There are people who feel a deep affinity with the opposite gender, or a mixture of feminine and masculine; some feel natural and honest not conforming to gender-type; some feel a complete mismatch between their body and their right gender.
Gender-variant, gender queer and transgender are umbrella terms giving a cumbersome name to a wide range of deep personal experience. All of these people strive to understand the contradictions between their physicality, their sense-of-self and culturally-expected behaviour. The realisation and acceptance of their true personal identity is essentially deep and private, often secret and closeted. It is not to do with sexual orientation, which may be understood and constant. Like everyone, their self-knowledge is key to their outlook, relationships and spiritual life.
Expressing one’s true gender identity is a difficult personal journey for all gender variant people. It causes misunderstanding, ridicule and discrimination; it disturbs family relationships and challenges social norms, which reinforce a chalk and cheese definition of male and female. Some transgender people grow to find some peace through counselling, prayer, meditation, behaviour changes and compromise.
Some of these men and women are absolutely certain about their gender difference and deeply unhappy about their born physicality. They are definite about their true gender and want to change their name, body and appearance to be personally, publicly and legally themselves. Some are able to undergo this transition. They may sacrifice family and friends to be true; they are courageous and, especially while making the transition, they are highly vulnerable to discrimination. The law and medicine has made significant steps in recognising true gender; society is taking longer, but there is an increasingly sensitive media representation in this country.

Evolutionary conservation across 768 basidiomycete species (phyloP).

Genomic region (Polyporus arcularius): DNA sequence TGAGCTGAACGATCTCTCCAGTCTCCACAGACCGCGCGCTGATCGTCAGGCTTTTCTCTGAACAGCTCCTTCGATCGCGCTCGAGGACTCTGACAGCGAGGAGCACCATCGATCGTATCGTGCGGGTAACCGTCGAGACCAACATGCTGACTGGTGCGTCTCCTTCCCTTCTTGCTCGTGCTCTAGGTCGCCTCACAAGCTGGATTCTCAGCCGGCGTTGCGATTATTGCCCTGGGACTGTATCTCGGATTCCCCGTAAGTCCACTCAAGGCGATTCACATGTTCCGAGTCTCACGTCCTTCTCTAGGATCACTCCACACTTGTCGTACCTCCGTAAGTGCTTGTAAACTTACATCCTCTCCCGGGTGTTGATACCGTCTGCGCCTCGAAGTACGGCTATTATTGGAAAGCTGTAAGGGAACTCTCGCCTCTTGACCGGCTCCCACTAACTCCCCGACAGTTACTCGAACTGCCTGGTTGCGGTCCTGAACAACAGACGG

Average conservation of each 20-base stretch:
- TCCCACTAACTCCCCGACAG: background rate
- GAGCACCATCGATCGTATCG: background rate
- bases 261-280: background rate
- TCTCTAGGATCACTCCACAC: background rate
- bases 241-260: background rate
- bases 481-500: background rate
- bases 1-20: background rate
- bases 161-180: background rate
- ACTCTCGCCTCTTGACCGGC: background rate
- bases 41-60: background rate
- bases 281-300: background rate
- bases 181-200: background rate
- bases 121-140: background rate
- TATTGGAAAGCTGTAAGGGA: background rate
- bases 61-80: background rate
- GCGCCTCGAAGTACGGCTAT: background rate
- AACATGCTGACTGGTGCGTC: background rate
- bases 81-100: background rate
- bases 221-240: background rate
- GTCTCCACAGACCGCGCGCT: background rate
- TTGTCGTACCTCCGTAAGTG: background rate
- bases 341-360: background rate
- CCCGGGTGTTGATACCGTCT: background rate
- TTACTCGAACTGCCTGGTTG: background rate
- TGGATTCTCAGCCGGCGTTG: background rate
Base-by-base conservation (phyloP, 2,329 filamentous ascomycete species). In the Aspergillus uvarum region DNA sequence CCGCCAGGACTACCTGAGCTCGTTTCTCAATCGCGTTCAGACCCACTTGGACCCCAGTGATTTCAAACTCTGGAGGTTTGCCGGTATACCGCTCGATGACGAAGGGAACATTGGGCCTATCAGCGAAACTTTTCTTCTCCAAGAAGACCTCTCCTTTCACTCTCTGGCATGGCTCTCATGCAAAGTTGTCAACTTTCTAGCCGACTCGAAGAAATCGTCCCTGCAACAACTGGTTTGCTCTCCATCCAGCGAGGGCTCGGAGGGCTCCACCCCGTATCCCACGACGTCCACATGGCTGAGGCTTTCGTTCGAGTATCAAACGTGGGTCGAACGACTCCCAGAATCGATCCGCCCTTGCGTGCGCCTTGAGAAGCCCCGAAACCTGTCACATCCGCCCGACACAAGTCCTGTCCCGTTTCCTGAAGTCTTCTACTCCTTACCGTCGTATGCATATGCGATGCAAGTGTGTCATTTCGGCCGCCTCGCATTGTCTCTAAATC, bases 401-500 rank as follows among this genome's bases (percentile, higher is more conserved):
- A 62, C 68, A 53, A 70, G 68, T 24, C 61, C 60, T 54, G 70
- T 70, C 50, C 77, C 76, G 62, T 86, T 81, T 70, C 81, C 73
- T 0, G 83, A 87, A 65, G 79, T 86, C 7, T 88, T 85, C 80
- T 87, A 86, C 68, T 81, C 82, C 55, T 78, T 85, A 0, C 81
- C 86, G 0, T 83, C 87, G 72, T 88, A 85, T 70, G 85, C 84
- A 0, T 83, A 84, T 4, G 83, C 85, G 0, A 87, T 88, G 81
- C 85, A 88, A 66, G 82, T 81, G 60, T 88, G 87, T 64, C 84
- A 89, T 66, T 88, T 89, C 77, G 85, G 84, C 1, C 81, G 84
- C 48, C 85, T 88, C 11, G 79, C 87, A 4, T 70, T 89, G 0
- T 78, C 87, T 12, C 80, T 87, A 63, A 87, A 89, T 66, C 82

Many others are unable to contemplate a change in name and appearance and remain desperately unsettled. Such transgender people carry their self knowledge, their deep desire for change, or their ambiguous identity quietly, secretly. Some of these people would love to transition but can’t. Others are comfortable crossing gender boundaries, in occasional or day-to-day life, but don’t feel the imperative to permanently change their name and appearance. These people can avoid discrimination, but take great risks with close relationships.
Those who do not feel compelled to change their born gender have a mixture of masculine and feminine sensibilities, feeling somewhere between the binary of male and female. Cross-dressing to look and behave like the ‘felt’ gender addresses a longing to be themselves. It provides equilibrium, acts as a grounding, a therapy, even a healing force – a joyful way of directly addressing an elusive inner sense of identity. Realising this gender-rich nature goes deep and is enlightening. But the impulse to express this sense is delicate, frustrating to comprehend, and difficult to manage in limited private opportunities.
Is it a gift or an affliction? How can it be expressed simply and honestly? Despite numerous popular exotic films and shows with cross dressing as a theme, being transgender is a social anathema and is not understood. Coming out often alienates family, friends and worship group. This creates a need for a network of support and there are many good support and social groups enabling a community of shared experience and support. The challenge is to increase acceptance and support within faith groups.